Queer Places:
Mona View, Main St, Bakewell Rd, Over Haddon, Bakewell DE45 1HY, UK
University of Oxford, Oxford, Oxfordshire OX1 3PA
Marsham Court, London SW1P 4JY, UK
St Anne Churchyard Over Haddon, Derbyshire Dales District, Derbyshire, England

Sir Maurice Oldfield.jpgSir Maurice Oldfield GCMG CBE (16 November 1915 – 11 March 1981) was a British intelligence officer and espionage administrator.[1][2] He served as the seventh director of the Secret Intelligence Service (MI6), from 1973 to 1978. The item on ‘Homosexuality’ in Norman Polmar and Thomas B. Allen’s generally reliable Encyclopedia of Espionage (1998) names just nine homosexual men and one bisexual: Alfred Redl, Guy Burgess, the bisexual Donald Maclean, Anthony Blunt, Alan Turing, James A. Mintkenbaugh, William Martin, Bernon Mitchell, John Vassall and Maurice Oldfield. The last-named had to resign his position as co-ordinator of UK security and intelligence in Northern Ireland after he was found to be homosexual; there was no suggestion that in his previous incarnation as Director General of MI6 he ever spied for anyone but his own Whitehall masters.

Oldfield was born on 16 November 1915 at his grandmother's farm just outside Youlgrave, a village in Derbyshire. He grew up at a house called Mona View in Over Haddon. He was the first of 11 children of Joseph Oldfield, tenant farmer, and his wife, Ada Annie Dicken. He was educated at Lady Manners School at the nearby market town of Bakewell, before winning a scholarship to the Victoria University of Manchester. There, he studied under the historian A. J. P. Taylor[3] and specialised in medieval history. He graduated with a first class degree and was elected to a fellowship.

During the Second World War Oldfield joined the British Army. He was commissioned as a second lieutenant in the Intelligence Corps in July 1943.[4] Most of his wartime service was in Egypt at the headquarters of SIME (Security Intelligence Middle East) in Cairo. This was primarily a counter-intelligence organisation, the role of which was to detect hostile agents in the region and counter their activities.[5] By the end of the war, Oldfield had been promoted to major. In 1946, he was awarded an MBE.[6]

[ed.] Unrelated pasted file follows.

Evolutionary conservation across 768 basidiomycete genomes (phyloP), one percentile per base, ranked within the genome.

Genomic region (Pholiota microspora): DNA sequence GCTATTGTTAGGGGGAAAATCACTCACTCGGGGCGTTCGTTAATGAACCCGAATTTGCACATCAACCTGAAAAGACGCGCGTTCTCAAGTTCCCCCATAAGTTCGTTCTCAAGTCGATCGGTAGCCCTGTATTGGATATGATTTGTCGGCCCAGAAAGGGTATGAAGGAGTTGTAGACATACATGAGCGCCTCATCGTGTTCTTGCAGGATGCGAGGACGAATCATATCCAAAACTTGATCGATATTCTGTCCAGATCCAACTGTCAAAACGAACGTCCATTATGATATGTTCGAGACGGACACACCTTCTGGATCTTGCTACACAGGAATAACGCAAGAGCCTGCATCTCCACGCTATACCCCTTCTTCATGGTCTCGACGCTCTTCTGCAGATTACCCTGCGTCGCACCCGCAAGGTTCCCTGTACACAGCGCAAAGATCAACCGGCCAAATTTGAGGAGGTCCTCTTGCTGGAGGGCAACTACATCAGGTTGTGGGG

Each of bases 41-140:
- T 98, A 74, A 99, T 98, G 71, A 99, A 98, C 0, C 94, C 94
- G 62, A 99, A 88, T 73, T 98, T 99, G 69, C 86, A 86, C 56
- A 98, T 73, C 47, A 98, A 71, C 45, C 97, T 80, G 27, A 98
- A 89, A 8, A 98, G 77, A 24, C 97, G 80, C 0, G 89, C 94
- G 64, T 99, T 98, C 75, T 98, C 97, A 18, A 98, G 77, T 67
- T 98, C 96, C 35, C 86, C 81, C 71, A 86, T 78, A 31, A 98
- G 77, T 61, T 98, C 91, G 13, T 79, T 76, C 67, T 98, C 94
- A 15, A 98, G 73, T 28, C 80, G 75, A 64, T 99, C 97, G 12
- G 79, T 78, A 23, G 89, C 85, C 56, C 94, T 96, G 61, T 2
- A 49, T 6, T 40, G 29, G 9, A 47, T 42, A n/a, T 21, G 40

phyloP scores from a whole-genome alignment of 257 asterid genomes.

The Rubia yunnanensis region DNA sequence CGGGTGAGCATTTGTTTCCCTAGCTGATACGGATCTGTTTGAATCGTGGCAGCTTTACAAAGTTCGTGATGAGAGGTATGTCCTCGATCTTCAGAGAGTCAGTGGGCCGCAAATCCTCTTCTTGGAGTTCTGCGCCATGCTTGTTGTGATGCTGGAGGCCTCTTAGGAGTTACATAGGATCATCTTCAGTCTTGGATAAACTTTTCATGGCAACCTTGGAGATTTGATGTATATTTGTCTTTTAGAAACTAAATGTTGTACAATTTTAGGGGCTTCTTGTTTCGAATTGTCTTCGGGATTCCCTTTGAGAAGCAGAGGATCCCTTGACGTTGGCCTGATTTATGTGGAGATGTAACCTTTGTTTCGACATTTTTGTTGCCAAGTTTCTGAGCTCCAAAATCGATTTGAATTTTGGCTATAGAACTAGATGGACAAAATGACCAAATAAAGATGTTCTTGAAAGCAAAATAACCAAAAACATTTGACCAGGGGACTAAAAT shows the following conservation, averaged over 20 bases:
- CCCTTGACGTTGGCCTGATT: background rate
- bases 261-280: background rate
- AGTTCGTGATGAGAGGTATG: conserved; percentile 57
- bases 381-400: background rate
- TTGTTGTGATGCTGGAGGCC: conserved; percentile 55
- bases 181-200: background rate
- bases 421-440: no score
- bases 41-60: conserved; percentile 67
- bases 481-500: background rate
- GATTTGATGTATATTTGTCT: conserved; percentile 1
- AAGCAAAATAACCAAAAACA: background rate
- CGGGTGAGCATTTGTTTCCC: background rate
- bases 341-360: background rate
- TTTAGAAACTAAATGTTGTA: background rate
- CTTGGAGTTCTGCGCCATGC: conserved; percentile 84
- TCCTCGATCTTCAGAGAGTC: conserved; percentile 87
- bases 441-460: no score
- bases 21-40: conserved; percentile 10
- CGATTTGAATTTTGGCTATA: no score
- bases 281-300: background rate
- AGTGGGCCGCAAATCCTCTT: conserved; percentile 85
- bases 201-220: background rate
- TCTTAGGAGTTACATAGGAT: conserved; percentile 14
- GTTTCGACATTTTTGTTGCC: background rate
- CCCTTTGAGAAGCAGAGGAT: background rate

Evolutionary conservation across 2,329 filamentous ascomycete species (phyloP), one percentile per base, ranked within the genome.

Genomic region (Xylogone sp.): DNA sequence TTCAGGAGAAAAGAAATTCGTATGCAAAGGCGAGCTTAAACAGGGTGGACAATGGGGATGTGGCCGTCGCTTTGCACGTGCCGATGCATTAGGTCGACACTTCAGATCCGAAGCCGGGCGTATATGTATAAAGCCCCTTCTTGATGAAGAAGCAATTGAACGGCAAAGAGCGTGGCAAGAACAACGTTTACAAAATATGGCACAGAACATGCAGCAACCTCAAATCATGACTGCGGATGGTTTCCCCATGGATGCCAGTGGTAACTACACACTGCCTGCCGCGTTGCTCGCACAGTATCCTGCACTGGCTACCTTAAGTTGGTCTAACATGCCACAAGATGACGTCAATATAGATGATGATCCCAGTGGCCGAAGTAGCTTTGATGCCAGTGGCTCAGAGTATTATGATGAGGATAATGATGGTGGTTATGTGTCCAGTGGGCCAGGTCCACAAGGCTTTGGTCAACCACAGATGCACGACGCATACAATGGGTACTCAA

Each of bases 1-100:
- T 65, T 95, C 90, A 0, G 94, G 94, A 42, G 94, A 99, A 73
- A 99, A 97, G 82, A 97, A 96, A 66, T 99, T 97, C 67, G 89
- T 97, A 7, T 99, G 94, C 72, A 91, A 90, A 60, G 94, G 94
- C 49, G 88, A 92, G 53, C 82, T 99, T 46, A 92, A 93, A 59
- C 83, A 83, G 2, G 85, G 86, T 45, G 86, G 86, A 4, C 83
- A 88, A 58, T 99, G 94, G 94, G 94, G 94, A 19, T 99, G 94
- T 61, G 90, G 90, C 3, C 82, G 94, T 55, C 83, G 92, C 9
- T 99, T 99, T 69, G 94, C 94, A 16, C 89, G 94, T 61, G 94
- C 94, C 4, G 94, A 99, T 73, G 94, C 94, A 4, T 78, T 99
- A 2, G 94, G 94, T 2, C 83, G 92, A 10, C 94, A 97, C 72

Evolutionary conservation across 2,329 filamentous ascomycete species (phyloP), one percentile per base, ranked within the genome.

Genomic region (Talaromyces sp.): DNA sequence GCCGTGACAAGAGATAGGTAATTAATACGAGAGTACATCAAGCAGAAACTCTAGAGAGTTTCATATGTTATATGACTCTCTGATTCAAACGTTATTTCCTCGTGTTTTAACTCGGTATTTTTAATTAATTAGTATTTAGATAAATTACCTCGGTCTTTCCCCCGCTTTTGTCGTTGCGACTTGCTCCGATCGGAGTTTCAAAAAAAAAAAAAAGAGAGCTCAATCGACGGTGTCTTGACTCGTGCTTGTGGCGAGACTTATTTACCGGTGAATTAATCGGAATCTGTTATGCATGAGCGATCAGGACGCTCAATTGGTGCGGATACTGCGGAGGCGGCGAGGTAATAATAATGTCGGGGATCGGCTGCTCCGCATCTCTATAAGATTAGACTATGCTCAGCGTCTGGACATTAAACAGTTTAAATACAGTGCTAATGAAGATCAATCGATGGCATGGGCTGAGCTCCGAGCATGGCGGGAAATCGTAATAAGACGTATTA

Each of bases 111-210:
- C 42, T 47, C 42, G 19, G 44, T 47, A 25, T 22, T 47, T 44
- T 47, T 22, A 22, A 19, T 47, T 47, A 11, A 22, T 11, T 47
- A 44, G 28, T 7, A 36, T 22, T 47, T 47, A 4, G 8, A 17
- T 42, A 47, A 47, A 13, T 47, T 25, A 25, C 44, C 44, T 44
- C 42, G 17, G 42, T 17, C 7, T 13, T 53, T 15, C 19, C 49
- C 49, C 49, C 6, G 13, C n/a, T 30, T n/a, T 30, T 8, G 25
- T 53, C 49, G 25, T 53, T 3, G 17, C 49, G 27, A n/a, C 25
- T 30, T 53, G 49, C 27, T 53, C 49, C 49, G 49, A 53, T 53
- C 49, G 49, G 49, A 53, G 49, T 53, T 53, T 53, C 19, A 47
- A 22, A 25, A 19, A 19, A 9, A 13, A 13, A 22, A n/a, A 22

After the war, Oldfield joined the Secret Intelligence Service (SIS), commonly known as MI6. From 1947 to 1949, he was deputy to Brigadier Douglas Roberts, the head of counter-intelligence, with whom he had served in Egypt during the war. After two postings to Singapore (the first as deputy head, the second as head of the SIS regional headquarters) he was appointed a CBE. From 1959, he spent four years as the SIS representative in Washington, D.C. This was a key post, important for the maintenance of good relations between the SIS and the Central Intelligence Agency. On his return, he became director of counter-intelligence and deputy to the Chief of the Secret Intelligence Service Sir Dick White. Oldfield was passed over for promotion when Sir John Rennie succeeded White in 1968. He eventually became director when Rennie resigned in 1973; he held this post until his retirement in 1978. After retiring from the MI6, Oldfield was a Visiting Fellow at All Souls College, Oxford until 1979.[7] Oldfield lived at Marsham Court, an apartment building in Millbank in the City of Westminster from the early 1970s until his death in 1981.[8] A large explosive device was discovered by officers from Special Branch hanging on railings outside Marsham Court on 13 October 1975. The bomb was near Lockett's restaurant which was directly under Oldfield's flat.[9] In 1979 the new prime minister, Margaret Thatcher, asked Oldfield to coordinate security and intelligence in Northern Ireland. Oldfield died in March 1981; he is buried in Over Haddon.[10]

Oldfield was reputedly one of the models for John le Carré's fictional character George Smiley, though Le Carré disputes this.[11] In his memoir The Pigeon Tunnel: Stories from My Life Le Carré describes a lunchtime meeting between Oldfield, himself and Alec Guinness; this was intended to provide the actor with a sense of the manner and appearance of an "old spy in retirement".[12]

After his retirement as Chief of the SIS, it emerged that Oldfield was homosexual, resulting in his security clearance being withdrawn shortly before his death in 1981.[15]

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